You know, I did. And it sounds like I’m blowing my own horn to say that. I had never seen anything like it and I wanted to see it myself. That was a driving force and my ability to pull the energy up out of myself to work that damn hard as I wanted to see it… the movie, I mean, as a finished picture. The energies are making a decision at a point.
What was behind your choice to have Leatherface slam the door that first time quite the way he does? He does so in such a forceful way that it really takes you by the throat.
Well I have to back up and tell you about the door.
I shot the scene all the way up to just before the sledgehammer and I already had this little ramp built on the floor – like a cattle ramp. So I rehearsed the scene and there was something missing. I didn’t have a button on it to make the next shot, which was Pam, to make it as powerful. And so I said, “I need a door. We have to stop. Bob Burns, can you deliver a door to me in an hour?” And the door was put in.
I knew it needed that kind of power. So when I had the door there, I just said, “Throw him in. Throw him in, dude, and just slam that damn thing.” It all came out of that. It would be hard to do that today on a film — to shut the thing and rebuild part of the set, but it was all a part of that. I needed to show his potential and his strengths. It made the hammer hit… the actor [actually] got a black eye, you know. The real hammer weighs about 30 lbs — of course a much safer prop was used, but he still put a big welt on his eye because he hit him right upside the head with the prop.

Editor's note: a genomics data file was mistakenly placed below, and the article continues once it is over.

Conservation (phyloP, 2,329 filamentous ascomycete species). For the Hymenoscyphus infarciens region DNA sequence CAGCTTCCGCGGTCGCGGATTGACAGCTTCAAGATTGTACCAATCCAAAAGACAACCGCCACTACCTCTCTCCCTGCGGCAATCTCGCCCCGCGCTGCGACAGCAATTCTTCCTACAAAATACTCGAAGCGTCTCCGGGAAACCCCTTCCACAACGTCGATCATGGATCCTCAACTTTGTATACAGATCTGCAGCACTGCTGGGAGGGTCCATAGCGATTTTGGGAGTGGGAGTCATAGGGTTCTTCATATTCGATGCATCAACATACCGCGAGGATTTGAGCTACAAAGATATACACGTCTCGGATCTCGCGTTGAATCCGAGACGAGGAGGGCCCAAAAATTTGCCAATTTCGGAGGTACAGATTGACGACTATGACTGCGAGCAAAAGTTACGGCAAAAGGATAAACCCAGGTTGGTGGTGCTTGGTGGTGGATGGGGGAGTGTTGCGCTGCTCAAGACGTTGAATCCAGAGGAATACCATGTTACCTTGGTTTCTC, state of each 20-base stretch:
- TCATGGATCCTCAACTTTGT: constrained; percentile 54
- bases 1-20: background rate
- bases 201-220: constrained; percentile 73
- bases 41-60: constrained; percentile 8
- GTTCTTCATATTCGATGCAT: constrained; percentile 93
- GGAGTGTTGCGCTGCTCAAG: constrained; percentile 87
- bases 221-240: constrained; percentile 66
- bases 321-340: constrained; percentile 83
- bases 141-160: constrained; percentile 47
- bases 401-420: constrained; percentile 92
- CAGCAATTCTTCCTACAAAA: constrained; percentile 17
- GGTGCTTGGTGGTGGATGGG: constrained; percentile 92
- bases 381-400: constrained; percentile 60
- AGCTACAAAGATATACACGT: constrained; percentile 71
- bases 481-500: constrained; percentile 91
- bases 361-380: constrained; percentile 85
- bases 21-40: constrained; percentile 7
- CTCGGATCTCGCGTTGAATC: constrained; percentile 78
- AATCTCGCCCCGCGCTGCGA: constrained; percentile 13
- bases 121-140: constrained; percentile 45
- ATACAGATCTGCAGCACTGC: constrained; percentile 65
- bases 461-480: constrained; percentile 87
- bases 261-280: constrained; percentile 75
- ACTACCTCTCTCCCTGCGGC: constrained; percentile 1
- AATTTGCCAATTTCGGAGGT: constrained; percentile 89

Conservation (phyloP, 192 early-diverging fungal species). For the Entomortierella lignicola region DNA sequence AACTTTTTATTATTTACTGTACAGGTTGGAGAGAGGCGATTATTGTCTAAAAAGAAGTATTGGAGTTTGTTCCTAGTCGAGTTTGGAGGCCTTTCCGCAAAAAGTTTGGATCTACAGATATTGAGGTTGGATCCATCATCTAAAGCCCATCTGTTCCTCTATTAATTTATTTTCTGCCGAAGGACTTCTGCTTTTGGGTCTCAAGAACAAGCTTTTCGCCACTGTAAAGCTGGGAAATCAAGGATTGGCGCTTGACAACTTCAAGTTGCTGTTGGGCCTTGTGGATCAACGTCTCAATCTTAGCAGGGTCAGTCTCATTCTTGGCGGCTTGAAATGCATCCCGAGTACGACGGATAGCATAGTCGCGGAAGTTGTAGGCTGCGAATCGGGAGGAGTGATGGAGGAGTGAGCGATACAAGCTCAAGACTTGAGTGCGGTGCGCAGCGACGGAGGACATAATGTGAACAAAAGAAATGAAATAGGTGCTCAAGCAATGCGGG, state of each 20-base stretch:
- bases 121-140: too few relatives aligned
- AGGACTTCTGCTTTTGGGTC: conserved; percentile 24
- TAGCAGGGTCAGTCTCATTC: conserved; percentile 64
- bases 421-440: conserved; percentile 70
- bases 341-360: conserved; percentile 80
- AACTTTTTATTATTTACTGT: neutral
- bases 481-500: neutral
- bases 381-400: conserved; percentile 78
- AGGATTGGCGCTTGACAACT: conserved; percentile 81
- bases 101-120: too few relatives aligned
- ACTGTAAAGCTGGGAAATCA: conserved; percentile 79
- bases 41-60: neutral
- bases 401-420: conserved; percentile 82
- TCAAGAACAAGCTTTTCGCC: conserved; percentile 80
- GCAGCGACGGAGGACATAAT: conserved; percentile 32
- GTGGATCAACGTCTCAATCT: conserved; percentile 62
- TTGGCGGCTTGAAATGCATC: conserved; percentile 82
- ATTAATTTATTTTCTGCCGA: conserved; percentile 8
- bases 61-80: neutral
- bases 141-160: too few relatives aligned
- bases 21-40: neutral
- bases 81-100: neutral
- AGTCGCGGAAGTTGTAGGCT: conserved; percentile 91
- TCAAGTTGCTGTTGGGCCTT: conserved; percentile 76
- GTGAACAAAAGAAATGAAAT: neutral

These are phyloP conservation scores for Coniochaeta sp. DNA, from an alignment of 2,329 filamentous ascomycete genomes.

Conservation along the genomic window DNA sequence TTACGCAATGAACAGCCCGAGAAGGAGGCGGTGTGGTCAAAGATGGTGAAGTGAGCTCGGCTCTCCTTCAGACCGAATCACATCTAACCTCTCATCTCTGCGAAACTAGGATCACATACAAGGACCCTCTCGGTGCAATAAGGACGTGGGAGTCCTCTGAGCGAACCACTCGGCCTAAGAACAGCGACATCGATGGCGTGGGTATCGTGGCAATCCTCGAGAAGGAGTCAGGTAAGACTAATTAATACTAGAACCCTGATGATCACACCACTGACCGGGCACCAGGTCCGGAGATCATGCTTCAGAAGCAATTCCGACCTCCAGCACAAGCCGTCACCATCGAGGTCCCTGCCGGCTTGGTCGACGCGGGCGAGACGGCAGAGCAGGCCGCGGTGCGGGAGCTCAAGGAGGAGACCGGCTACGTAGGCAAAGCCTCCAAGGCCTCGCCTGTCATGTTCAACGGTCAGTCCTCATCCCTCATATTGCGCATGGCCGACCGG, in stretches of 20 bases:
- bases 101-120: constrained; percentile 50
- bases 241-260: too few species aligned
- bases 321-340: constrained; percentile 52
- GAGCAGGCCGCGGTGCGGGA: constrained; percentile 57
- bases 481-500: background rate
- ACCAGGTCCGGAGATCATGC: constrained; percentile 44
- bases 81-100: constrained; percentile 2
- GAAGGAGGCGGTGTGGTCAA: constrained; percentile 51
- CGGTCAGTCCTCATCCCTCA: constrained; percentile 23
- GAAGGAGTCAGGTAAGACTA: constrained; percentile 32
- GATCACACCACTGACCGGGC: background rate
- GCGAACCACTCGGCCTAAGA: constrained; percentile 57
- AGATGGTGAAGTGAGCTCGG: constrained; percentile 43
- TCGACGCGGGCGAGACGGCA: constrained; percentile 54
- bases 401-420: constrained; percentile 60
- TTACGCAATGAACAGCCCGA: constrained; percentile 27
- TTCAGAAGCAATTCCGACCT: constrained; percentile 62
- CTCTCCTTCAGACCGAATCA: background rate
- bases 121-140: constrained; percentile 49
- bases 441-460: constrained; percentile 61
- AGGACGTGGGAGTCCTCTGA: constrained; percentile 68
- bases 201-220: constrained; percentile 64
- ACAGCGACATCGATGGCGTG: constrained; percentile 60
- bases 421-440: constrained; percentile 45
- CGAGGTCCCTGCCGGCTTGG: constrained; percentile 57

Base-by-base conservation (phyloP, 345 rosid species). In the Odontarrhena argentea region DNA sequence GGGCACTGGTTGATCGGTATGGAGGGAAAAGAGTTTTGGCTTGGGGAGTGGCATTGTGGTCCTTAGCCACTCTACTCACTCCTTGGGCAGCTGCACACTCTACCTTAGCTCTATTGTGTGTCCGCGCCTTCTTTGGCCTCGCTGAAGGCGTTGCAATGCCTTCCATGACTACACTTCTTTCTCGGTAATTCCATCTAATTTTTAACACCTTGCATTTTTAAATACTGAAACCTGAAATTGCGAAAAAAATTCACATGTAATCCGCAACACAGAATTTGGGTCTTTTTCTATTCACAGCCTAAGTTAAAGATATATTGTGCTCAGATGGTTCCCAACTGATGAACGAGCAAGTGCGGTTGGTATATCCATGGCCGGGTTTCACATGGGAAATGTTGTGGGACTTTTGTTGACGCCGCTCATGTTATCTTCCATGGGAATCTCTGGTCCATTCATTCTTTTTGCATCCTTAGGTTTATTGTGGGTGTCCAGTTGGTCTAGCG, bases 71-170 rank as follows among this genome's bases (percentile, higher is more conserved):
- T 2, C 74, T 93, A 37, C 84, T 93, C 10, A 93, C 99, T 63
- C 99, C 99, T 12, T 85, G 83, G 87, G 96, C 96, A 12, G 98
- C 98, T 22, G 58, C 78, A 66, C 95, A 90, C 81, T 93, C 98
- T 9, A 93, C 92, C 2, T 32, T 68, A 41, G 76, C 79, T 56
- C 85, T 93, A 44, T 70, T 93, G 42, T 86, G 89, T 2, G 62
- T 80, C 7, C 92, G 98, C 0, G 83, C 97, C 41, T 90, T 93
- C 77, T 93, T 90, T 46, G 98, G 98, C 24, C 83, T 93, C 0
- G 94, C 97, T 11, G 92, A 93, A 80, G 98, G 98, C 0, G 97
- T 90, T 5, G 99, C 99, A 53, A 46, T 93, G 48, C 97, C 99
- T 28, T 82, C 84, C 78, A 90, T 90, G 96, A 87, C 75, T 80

Did you use a real hammer in that scene at the end where the old man keeps bashing at her head and missing?
It was, but when he makes contact — the hammer falling on the floor and just missing her head was real some of the times and other part of the time it was a mock up of it.
He gets very close.
He does get very close. But he was being helped. Leatherface was helping him. But that scene [is] so chaotic. I kept it as real as possible. She went through an extraordinarily… the physicalities of what she went through during the whole film were very impressive. Everyone got hurt a little bit, and when I called the wrap on the last shot there were several wrap parties — the groups that could stand one another. And I was sitting on the porch of the old house watching them have their party.
I was having my own party by just watching them sitting by myself, and it occurred to me that everyone had got a ding on the head or a cut or this or that [but] I somehow managed not to get messed up. And I leaned back in the chair and a piece of the porch broke and I flew back into a pile of 2 x 4’s with nails sticking out of it and got nail-punctured all over.
You got what was coming to you for putting your actors through such hell.
And rightfully so.
I have to ask: did you ever try on one of Leatherface’s masks while shooting?
No. They were very fragile, made of coat hanger and some kind of parchment paper to make it look like dried skin. It wasn’t rubber like they’ve been ever since. Those masks, no one touched those but Leatherface.